GIS for FEMA Discovery: Flood Risk in the Little River Watershed

David J. Littlejohn – Meshek & Associates, LLC

GIS plays a key role in the FEMA Discovery process by effectively managing spatial data and communicating flood risk through web maps, thematic figures, and reports. Discovery was recently completed for the Little River Watershed as the first phase in FEMA's Risk MAP program. This poster highlights the information gathered, processes developed, and conclusions reached to advance flood risk mitigation efforts for communities in central Oklahoma.

GIS Utilization within MCN Cemetery Recordation

Gano Perez Jr. – Muscogee (Creek) Nation Historic & Cultural Preservation Department

The Cemetery Program consists of a 4 man crew dedicated to preserving and documenting tribal church and family cemeteries within the tribal jurisdiction of the Muscogee (Creek) Nation which consists of whole and partial segments of 11 Oklahoma counties. The data collected in the field is then applied within the GIS server to create geospatial records of location, condition and cultural significance within each cemetery. Services include removing debris, mowing, resetting headstones, cutting trees, stump-grinding, brush clearing, and on a case by case basis a fence may be installed if necessary to prevent livestock from entering cemetery and accidentally moving headstones. The application process gathers information and once permitted on the cemetery site further documentation is gathered using Trimble dataloggers and heavy site form and sketch documentation of each and every headstone and notes are made for possible or suspected unmarked burials.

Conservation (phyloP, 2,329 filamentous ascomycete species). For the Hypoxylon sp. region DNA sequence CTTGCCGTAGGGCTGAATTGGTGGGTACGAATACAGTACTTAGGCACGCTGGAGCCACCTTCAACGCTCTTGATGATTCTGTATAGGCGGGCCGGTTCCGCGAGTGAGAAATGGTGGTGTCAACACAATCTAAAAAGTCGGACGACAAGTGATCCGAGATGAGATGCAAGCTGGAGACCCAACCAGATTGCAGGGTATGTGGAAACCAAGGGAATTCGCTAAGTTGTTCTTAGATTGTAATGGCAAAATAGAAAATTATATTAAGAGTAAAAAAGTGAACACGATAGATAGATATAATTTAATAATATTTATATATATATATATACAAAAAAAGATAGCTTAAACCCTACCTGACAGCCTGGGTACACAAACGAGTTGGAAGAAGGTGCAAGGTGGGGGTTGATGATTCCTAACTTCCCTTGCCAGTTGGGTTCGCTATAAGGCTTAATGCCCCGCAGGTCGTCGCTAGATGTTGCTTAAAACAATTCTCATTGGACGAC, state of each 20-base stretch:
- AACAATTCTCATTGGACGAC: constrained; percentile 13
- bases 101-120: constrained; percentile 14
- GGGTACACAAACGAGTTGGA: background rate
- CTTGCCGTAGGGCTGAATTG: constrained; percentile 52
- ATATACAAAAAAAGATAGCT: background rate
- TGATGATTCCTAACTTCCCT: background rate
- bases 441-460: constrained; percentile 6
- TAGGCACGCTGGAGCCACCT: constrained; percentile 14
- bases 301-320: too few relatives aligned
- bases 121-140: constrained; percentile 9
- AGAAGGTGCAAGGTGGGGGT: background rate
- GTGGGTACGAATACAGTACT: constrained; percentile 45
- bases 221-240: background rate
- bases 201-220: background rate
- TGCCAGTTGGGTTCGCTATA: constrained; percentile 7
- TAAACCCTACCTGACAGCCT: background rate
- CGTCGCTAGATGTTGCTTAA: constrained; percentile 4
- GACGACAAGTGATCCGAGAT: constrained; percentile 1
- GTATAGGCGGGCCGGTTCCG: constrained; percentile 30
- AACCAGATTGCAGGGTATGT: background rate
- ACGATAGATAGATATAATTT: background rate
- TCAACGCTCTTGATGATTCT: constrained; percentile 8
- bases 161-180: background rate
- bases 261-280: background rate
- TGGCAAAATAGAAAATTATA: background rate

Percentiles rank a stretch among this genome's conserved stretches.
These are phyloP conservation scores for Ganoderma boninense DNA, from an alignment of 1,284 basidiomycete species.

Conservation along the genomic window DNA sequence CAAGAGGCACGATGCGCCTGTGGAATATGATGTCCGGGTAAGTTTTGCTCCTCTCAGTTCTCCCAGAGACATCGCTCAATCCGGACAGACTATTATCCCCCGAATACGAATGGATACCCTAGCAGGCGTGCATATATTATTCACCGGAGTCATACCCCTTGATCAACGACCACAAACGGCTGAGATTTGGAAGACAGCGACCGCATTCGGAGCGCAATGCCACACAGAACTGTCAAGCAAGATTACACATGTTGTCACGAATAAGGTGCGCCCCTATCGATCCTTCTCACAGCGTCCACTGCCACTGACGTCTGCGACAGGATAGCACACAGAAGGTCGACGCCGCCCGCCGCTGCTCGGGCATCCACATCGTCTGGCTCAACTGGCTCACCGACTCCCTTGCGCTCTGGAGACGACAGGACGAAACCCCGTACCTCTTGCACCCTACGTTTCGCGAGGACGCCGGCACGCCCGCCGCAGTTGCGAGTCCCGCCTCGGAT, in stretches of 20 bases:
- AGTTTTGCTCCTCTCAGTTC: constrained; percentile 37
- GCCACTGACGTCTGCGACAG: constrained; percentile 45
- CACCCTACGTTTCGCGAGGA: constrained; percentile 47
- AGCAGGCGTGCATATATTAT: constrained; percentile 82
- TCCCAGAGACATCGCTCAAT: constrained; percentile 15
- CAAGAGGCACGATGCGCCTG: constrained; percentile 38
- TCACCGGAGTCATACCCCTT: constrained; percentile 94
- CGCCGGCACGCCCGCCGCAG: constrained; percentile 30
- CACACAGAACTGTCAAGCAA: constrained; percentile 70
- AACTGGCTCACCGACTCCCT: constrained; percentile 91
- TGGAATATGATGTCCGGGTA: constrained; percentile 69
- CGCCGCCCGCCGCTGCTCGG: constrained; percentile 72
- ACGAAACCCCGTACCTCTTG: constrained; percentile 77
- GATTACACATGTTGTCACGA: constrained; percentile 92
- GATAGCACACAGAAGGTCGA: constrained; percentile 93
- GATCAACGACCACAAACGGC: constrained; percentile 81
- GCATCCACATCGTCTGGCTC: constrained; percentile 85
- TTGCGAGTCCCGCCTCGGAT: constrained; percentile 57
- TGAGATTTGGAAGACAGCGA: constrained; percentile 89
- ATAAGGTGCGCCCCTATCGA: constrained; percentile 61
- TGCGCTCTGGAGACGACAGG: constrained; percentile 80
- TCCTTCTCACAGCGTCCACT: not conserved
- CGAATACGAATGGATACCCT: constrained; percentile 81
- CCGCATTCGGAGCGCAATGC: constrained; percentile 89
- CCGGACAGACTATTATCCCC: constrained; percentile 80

Identifying Places to Play in Tulsa County through Shared Use

Kiran Duggirala – Tulsa City-County Health Department

Chad Call – Tulsa City-County Health Department

Luisa Krug – Tulsa City-County Health Department

In 2015, 33.0 percent of Tulsa County adults reported no leisure time physical activity in the previous month, which was higher than United States rate of 25.4 percent. This lack of physical activity can be influenced by limited access to physical activity opportunities and can lead to poor health outcomes.

The goal of this project was to increase access to physical activity by implementing shared use strategies at Tulsa County schools. Shared use strategies aim to increase access to physical activity by encouraging school playgrounds to become a place to play after school hours, especially in areas where people do not have access to a park. This project was implemented as part of the Plan4Health grant, which the Tulsa Health Department, Pathways to Health, and the Oklahoma Chapter of the American Planning Association received in 2015.

Our objective was to increase access to physical activity for Tulsa County residents by forming and promoting shared use agreements in four public schools districts in Tulsa County (Jenks, Tulsa, Union, and Broken Arrow).

Initially, a ‘play desert’ criteria was developed in order to evaluate areas of Tulsa County where people did not have access to a park while also looking at socioeconomic factors that also play a role in access to physical activity and overall health outcomes. Once this criteria was developed and these areas were identified, school surveys and physical audits were conducted to evaluate current shared use capacity and potential. School districts, as well as individual schools, were then approached in order to propose unlocking the schools’ playgrounds in order to promote shared use and physical activity. Park assessment and usage tools were utilized to evaluate usage and physical condition of the playgrounds.